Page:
The Plank

Would Mccain Choose A Ron Paul Republican?

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As the McCain veep watch chugs on, one name that's come up repeatedly is that of South Carolina Governor Mark Sanford, whom fiscal conservatives love. One thing that's not as widely known about Sanford, though--and one reason why it might not be realistic to expect Republicans to be enthusiastic about his selection--is that he's a harsh critic of the Bush administration's power grab in the wake of 9/11. Sanford appeared last week (with Democratic Senator Jon Tester) at the Cato Institute in Washington to voice his opposition to the REAL ID Act, which he considers an affront to individual liberty and states' rights (McCain supports the act). Here's what Sanford told me in a brief interview after the event:

TNR: What sort of sacrifices is it reasonable to ask citizens to
make in the war on terror, in terms of privacy? Is there anything that citizens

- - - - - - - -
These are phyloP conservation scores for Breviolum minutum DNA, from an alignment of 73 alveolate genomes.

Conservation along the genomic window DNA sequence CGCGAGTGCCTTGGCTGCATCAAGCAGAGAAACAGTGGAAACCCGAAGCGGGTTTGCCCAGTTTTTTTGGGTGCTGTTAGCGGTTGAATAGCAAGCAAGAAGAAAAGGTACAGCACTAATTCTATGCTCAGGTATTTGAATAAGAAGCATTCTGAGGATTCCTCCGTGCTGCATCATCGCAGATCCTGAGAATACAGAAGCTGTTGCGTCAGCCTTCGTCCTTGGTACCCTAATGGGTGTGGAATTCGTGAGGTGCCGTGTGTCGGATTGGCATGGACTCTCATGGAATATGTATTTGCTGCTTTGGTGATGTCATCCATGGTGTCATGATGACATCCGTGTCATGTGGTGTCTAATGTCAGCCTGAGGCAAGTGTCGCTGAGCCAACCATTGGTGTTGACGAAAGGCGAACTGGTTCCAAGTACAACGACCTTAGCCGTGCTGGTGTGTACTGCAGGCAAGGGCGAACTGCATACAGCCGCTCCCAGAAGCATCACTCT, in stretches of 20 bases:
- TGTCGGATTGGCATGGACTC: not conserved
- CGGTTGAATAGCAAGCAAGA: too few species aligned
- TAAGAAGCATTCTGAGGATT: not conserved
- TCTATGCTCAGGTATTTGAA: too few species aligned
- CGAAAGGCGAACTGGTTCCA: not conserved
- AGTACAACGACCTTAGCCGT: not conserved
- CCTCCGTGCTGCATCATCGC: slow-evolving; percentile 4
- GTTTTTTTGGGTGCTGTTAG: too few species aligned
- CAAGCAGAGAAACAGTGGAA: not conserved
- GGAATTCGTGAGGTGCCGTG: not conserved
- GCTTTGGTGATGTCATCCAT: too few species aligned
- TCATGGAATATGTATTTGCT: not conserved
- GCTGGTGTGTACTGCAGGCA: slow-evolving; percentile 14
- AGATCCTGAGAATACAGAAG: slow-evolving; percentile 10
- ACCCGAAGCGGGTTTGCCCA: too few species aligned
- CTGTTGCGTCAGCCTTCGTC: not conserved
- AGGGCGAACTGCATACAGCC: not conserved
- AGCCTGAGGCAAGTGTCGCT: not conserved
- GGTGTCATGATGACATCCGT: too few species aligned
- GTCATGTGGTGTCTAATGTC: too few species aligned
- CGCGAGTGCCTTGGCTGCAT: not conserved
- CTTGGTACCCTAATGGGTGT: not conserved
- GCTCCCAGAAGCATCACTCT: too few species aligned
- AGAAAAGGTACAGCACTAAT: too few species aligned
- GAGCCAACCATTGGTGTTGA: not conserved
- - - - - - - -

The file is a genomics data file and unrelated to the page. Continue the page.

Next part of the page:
will have to give up, compared to what they were used to before 9/11?

 

MS: I don't see 9/11 as a seminal event in that regard. Liberty is the ultimate homeland security, and anybody who promises, 'I can take care of this problem for you,' at the end of the day, I don't think is telling the truth. … Tragically, post-9/11, there's been a lot of earnest, well-intentioned but ultimately destructive activity that expanded federal power inappropriately and encroached upon state authority.

 

TNR: How would you assess President Bush's record in the realm of
homeland security and the war on terror?

 

MS: History will be the ultimate judge. I will say, though, that
I unabashedly come from the conservative side of the ledger. I think that some
of his policies not been particularly conservative in their approach. In the
long run, I believe that that undermines both homeland security and liberty.

McCain, of course, has also voiced displeasure with some aspects of Bush's record in this regard, so perhaps it's not as implausible a choice as it might seem. But given that the Republican Party's intellectual establishment has wedded itself to a theory of untrammeled executive power as a response to the ongoing war on terror, one wonders if the fiscal conservatives championing Sanford realize that in many respects, when it comes to the role of the state, he's a quasi–civil libertarian who's closer to Ron Paul and Bob Barr than to any other major figure in the party.

 

--Josh Patashnik 

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